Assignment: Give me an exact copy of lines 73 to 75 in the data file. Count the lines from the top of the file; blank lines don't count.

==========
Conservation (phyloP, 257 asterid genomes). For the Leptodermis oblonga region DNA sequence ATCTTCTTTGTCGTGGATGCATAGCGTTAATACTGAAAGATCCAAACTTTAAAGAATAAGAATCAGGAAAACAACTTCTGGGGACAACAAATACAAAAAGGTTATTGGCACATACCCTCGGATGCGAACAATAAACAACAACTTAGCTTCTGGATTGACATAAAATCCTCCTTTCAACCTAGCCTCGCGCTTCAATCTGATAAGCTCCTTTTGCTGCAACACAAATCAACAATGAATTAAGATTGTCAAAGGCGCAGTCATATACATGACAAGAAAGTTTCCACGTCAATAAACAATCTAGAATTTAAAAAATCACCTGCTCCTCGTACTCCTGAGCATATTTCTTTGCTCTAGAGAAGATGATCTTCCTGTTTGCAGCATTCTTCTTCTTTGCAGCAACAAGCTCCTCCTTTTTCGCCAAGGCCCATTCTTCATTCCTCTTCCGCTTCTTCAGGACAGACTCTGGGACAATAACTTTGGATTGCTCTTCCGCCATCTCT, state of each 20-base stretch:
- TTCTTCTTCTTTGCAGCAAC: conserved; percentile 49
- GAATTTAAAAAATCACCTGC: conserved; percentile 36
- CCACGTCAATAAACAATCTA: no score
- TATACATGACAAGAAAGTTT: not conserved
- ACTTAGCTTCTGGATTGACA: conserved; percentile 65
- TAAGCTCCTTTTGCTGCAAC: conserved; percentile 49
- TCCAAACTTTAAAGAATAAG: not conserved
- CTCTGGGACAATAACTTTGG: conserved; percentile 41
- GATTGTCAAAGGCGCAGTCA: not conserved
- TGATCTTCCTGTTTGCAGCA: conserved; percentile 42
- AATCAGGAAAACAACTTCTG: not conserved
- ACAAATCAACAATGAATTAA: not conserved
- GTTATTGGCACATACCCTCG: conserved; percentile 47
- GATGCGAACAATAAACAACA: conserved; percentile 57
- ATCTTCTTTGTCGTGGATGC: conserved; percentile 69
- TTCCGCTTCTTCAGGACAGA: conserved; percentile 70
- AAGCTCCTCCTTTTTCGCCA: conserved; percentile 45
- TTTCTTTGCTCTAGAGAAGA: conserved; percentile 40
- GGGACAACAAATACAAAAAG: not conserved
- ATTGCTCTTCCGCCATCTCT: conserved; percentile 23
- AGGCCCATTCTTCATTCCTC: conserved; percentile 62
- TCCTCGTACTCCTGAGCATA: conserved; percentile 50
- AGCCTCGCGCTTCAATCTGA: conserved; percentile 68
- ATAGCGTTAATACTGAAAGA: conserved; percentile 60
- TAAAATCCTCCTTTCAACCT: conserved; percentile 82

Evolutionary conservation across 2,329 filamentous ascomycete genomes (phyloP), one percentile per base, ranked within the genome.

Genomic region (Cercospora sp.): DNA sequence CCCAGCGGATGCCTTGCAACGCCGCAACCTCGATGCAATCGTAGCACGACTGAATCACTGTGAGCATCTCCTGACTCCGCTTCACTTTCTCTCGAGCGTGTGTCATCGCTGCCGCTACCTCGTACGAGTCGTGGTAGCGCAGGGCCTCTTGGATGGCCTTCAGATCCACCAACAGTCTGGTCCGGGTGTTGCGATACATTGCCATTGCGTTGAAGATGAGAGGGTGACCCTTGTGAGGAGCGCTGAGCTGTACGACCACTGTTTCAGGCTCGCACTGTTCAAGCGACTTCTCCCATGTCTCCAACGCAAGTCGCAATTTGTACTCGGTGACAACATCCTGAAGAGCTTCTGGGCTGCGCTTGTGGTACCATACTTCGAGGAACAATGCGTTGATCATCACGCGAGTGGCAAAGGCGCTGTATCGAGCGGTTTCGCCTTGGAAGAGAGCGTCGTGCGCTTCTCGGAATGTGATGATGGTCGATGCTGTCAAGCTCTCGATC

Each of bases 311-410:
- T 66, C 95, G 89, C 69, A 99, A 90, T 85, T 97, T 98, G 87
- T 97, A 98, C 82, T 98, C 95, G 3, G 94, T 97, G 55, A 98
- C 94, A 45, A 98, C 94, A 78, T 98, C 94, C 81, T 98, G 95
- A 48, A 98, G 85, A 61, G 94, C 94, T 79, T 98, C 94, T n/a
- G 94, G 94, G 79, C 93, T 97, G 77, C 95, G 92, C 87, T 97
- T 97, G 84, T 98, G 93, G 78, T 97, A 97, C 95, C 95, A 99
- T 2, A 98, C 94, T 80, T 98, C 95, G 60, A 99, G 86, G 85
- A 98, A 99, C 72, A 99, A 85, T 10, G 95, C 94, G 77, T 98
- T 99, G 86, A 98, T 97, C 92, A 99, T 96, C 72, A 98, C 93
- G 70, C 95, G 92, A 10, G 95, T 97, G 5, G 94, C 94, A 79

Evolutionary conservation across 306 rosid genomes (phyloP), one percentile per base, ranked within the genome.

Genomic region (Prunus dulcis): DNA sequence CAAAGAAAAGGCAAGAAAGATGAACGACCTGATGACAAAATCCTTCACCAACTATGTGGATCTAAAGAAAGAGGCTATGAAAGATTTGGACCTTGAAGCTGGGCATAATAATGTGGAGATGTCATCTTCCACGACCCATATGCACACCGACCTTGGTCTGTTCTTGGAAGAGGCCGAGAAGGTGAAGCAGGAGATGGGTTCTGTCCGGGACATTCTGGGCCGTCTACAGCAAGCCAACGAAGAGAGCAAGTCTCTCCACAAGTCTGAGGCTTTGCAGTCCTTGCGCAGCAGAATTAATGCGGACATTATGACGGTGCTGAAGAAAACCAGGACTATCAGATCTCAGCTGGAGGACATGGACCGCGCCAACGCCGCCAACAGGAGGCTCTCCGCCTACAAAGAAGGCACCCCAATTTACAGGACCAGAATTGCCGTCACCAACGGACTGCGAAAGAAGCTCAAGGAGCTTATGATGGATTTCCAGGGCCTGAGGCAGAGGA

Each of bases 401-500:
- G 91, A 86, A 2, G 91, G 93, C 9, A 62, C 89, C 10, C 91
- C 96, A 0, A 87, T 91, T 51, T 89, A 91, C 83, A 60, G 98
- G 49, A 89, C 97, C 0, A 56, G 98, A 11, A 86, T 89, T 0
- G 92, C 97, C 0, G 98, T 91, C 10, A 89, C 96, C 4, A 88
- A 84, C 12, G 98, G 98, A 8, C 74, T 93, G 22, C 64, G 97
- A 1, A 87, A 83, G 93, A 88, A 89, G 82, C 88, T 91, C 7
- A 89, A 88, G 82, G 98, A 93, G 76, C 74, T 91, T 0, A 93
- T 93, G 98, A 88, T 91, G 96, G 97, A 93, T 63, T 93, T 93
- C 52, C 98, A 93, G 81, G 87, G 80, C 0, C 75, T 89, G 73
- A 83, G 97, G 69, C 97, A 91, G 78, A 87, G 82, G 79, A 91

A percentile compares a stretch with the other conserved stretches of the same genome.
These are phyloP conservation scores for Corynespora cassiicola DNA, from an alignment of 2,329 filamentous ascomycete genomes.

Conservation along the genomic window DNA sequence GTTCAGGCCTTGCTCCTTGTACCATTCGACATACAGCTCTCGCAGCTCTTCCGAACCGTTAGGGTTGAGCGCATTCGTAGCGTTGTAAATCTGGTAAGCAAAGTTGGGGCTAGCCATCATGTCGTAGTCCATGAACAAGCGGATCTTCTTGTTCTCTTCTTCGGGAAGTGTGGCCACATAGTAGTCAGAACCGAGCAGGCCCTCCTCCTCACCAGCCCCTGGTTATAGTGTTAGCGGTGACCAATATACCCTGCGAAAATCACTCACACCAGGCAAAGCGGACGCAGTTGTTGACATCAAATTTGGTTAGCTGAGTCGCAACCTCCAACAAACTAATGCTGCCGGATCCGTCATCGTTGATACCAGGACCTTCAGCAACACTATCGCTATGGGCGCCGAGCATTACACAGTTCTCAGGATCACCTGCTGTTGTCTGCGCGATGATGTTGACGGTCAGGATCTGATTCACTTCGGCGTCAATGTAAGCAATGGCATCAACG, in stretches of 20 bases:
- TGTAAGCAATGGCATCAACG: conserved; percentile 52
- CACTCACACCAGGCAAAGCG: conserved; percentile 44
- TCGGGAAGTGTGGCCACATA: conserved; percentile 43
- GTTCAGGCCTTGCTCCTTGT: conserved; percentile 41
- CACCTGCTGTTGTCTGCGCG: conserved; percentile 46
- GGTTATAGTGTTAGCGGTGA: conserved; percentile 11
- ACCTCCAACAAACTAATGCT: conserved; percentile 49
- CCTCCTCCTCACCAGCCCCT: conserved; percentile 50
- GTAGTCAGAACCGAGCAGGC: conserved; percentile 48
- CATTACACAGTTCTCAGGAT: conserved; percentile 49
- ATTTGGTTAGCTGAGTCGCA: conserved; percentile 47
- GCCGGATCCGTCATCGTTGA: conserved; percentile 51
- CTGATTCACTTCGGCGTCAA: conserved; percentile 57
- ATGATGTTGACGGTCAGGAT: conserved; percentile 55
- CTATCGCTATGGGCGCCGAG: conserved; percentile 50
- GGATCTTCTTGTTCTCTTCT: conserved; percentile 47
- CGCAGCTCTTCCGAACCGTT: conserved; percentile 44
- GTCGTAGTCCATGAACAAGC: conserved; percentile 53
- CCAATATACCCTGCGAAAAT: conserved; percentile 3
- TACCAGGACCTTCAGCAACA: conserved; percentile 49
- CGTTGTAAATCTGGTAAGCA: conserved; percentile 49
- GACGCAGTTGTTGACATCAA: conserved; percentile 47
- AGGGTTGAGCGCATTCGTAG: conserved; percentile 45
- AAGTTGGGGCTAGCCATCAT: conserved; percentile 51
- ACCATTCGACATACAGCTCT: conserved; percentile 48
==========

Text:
- GTCGTAGTCCATGAACAAGC: conserved; percentile 53
- CCAATATACCCTGCGAAAAT: conserved; percentile 3
- TACCAGGACCTTCAGCAACA: conserved; percentile 49